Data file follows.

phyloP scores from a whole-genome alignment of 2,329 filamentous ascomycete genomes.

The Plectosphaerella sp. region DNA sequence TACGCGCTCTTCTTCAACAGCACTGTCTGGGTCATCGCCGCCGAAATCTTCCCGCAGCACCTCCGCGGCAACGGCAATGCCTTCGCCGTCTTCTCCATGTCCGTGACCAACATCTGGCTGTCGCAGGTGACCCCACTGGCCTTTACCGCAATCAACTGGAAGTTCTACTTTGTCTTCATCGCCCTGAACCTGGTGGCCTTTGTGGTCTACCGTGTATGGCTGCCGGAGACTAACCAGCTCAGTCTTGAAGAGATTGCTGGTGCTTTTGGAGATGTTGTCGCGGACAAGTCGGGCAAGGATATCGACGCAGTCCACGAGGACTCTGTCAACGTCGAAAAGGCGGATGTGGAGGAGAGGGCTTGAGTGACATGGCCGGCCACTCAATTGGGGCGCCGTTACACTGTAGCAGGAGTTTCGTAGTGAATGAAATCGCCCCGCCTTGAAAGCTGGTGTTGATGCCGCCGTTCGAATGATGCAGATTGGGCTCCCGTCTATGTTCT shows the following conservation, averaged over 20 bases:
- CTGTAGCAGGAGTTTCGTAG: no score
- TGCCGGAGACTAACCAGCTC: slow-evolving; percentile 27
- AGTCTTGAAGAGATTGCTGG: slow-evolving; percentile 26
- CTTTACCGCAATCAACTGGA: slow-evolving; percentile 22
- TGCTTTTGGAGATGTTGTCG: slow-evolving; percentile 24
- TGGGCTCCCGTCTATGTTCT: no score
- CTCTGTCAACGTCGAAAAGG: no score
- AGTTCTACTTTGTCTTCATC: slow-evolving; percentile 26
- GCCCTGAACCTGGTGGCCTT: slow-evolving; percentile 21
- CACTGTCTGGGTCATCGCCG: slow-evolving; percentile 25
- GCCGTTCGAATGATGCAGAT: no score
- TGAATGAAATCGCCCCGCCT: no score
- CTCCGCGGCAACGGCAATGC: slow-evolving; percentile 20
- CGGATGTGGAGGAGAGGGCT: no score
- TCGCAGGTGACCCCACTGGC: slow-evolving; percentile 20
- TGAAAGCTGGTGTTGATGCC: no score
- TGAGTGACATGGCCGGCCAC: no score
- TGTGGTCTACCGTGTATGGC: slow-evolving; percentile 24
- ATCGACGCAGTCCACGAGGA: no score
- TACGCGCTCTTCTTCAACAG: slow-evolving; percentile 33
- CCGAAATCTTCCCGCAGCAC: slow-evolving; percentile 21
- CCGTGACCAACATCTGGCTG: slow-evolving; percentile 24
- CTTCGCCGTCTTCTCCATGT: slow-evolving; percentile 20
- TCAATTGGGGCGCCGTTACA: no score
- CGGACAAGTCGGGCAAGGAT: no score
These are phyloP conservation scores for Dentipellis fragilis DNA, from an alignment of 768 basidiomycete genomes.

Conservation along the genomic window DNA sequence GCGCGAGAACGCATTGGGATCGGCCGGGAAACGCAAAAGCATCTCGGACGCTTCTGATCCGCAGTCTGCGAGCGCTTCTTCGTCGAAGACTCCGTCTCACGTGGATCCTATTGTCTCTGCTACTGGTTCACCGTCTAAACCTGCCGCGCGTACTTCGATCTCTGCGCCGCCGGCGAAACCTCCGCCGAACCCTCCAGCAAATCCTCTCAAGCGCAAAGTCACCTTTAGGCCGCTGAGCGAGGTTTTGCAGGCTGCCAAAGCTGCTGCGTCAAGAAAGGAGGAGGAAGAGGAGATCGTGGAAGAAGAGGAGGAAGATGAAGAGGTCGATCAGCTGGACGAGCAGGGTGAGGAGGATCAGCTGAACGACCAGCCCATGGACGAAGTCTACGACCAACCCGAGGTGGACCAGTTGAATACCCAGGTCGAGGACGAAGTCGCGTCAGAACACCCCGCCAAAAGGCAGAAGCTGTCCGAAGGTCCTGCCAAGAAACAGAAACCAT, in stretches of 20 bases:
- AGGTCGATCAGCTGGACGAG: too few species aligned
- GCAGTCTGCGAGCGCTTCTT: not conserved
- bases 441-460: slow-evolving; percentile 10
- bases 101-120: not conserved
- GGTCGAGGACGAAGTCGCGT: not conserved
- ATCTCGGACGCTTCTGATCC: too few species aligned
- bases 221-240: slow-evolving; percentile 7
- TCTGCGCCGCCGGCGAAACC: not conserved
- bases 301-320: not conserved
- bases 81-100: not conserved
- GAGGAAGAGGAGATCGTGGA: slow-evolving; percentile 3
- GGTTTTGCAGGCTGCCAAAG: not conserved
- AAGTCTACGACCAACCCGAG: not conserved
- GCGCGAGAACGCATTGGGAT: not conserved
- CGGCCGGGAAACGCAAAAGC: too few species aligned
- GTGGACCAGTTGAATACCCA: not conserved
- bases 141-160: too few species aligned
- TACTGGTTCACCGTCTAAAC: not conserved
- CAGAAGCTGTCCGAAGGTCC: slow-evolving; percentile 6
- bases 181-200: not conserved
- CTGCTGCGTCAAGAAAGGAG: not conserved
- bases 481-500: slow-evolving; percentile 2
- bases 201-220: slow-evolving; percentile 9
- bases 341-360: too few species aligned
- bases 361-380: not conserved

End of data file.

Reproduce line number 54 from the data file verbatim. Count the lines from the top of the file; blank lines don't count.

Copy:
- bases 361-380: not conserved